I shook my head. “Will you please check on Randy?”
As if on cue, a female officer walked in and whispered to Mackey. He turned to me.
“I’m sorry,” he said. “Mr. Gannett didn’t make it.”
Though the answer was expected, the impact of his spoken words jarred like a slap. I thought about Mama and wondered if she had felt the same when Papa had died—if it was the same at every death, or was this a moment of stinging, heart-sick pain known only to those in love.
“When can I see him?”
Mackey turned to the woman officer. Her name tag read Browning, and she was from the city police.
“Someone will have to make arrangements,” Browning said. “With a shooting like this, there will need to be an examination. It will be a couple of days before he’s released. The home will handle the transfer and let you know.”
Mackey exchanged a few words with Browning then excused himself along with the other deputy.
Browning said, “We’ll have to collect evidence from you as well. This is just routine. Are you okay with that?”
I said I was and she led me to what we called the guest suite on the opposite end of the house from our bedroom. A tech joined us. She looked me over, tested my hands, and bagged my nightshirt. I showered after that, and when I stepped back to the bedroom Browning had returned with a change of clothes.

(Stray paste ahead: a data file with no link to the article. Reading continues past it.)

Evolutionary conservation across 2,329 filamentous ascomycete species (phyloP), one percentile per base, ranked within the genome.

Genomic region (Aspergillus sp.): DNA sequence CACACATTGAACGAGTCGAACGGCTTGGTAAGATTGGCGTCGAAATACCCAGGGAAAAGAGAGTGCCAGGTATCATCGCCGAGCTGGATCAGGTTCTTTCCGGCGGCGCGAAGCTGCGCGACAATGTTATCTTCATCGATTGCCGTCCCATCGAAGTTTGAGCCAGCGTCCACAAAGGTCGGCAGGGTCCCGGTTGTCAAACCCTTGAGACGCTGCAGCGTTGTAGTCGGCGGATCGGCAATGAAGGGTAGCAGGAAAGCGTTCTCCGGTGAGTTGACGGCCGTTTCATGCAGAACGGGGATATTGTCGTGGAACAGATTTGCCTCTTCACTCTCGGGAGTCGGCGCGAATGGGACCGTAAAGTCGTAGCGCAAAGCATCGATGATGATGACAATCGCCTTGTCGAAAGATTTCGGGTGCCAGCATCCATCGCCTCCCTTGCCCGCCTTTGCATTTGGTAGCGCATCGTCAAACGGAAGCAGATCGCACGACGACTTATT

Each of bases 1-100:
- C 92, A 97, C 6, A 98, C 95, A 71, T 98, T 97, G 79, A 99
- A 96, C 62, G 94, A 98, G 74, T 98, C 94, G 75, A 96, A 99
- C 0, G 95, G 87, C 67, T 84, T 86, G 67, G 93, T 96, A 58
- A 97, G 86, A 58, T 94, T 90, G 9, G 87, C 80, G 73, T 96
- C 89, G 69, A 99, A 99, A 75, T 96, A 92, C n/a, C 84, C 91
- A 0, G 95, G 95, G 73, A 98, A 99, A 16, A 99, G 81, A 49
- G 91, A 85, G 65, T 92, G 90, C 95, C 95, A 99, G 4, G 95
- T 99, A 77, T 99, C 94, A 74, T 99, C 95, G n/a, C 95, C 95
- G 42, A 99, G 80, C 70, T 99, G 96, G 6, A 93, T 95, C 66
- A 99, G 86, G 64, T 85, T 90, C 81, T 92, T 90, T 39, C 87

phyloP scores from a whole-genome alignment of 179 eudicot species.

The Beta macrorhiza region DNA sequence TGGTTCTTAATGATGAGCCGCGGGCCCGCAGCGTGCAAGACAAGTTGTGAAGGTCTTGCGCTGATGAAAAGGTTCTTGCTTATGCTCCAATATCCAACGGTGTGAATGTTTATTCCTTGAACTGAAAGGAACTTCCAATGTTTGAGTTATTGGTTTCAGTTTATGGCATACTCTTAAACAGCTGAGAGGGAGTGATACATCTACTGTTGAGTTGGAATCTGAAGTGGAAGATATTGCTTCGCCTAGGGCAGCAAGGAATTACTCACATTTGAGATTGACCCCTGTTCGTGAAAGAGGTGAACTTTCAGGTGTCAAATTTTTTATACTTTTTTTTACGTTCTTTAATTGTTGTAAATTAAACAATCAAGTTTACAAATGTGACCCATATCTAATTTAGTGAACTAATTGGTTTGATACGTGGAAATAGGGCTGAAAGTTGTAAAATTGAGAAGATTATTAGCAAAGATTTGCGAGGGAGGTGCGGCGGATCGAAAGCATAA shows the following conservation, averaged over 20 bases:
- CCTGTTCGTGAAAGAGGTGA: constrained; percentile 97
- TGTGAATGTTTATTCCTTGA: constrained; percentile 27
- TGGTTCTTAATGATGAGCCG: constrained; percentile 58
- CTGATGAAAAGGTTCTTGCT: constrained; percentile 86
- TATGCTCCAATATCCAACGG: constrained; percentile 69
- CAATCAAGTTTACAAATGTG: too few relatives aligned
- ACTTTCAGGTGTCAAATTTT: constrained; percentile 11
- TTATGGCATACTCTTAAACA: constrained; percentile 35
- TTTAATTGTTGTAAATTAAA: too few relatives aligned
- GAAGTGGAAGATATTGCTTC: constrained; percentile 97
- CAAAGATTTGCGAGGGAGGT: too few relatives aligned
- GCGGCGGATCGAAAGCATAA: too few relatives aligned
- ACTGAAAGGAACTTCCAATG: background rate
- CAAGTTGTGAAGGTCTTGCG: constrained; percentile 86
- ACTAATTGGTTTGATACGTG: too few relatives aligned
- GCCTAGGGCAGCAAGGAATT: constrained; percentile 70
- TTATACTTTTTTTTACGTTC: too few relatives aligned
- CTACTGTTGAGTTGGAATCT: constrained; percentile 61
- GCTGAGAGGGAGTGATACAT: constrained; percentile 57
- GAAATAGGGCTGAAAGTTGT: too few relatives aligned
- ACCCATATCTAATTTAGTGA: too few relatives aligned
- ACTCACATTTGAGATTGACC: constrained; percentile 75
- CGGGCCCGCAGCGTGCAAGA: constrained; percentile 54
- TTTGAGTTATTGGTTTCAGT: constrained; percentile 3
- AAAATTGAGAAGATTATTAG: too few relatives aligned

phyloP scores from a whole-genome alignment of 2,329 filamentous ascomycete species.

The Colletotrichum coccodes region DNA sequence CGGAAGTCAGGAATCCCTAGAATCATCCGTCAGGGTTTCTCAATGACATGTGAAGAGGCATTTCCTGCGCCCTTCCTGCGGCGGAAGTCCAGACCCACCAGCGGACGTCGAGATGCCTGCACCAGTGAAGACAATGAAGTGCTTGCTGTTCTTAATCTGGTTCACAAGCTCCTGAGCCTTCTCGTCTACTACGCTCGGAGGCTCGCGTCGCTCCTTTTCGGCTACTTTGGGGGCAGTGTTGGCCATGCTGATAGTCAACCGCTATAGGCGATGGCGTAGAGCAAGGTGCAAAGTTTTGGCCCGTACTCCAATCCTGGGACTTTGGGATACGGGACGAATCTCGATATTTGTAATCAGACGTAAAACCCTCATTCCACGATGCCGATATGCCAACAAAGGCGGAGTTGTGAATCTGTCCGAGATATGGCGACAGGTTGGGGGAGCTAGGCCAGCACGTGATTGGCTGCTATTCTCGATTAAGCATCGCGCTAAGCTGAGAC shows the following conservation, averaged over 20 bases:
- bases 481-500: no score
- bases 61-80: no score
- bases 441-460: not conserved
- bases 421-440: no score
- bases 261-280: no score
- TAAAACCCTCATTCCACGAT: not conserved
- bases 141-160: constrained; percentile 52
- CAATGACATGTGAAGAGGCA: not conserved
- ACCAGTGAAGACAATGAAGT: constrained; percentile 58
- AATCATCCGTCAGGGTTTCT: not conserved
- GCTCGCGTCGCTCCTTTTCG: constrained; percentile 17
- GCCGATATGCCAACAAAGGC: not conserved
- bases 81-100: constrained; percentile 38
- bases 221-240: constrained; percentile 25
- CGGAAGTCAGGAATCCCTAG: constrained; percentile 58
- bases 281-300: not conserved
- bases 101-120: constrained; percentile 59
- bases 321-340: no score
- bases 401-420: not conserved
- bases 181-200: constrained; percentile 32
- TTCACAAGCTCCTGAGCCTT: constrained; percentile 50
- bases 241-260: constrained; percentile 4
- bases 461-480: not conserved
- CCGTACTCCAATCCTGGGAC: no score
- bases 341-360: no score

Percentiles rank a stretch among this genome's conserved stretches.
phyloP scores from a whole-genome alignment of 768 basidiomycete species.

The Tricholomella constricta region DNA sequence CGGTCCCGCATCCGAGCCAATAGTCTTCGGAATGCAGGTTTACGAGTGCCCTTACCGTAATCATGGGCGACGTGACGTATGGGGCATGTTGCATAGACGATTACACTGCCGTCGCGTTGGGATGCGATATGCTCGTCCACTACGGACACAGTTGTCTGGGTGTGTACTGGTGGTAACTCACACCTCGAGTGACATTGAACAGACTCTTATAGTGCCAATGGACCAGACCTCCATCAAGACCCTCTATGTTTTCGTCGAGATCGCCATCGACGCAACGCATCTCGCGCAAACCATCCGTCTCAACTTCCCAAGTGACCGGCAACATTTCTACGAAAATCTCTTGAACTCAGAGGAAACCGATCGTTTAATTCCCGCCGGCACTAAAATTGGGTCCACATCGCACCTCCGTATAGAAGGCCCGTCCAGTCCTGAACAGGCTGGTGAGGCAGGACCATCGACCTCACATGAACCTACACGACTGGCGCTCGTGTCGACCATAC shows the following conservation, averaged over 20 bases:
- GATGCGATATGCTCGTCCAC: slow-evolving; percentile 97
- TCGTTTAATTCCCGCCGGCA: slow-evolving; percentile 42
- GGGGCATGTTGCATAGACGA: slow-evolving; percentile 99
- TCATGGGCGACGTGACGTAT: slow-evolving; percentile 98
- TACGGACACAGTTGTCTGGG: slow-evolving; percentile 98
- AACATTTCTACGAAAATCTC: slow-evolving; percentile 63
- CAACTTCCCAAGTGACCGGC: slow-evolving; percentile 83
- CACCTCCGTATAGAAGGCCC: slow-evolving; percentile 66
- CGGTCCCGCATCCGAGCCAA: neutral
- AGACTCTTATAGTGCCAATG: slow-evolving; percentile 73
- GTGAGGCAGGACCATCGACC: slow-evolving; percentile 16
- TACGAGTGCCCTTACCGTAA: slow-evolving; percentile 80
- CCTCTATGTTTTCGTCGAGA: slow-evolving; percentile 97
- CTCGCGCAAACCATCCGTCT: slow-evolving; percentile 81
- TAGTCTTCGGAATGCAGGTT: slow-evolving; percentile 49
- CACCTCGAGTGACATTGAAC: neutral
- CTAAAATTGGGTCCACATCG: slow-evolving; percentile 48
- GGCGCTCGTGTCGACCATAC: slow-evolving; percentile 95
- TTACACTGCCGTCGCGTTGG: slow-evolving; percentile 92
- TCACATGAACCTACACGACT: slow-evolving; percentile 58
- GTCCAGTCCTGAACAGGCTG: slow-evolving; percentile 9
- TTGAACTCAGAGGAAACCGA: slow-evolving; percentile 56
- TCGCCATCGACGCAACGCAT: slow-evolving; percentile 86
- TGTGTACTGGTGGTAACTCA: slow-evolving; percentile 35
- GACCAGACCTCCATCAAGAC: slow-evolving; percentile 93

“These will have to do for now. They’re still working in your room.”
I slipped into the jeans and top. “Thanks. I’d like my phone, too.”
“The techs are looking at it. It’ll be a little while.”
“What do they want with my phone?”
“It’s routine. Nothing to worry about. They have to check everything.”
I moved to the window. It was full daylight and policemen roamed the front yard. Their vehicles and now TV news trucks filled the street. I shut the curtains.
“I’d like lie down for a while,” I said.
Browning glanced at the French doors to the backyard. “Please stay here, though, okay?”
I nodded and she left. I slipped under the covers leaving the police to do what they needed. The home phone woke me sometime later, but I didn’t answer. Five minutes after that, Browning returned.
“Caitlin Salyers is outside. She says it’s urgent that she speaks with you.”
Caitlin and I had become friends when we worked together at Save-Mor. I had convinced her to come with me when I left to join Randy. Now, she worked days at the store and pretty much took care of everything
“I need to talk with her.”
“No one can come in,” Browning said.
“Then I need to use the phone in the kitchen.”
Browning handed me her phone, and I made the call.
“What happened?” Caitlin asked. “The cops won’t let me to the house.”
“Two men broke in. Randy tried to stop them. They killed him.”
“Oh my god!” I heard Caitlin suck in a breath. “Are you okay?”
“They got us out of bed, shot up the house. I’ve never been so scared. I thought I was going to die.”
“Should we close the stores?” Caitlin asked.
“I don’t know.” I owed it to Randy to respect his memory and to maintain his business. The only way to do both was to remain open but without me. It was my best solution.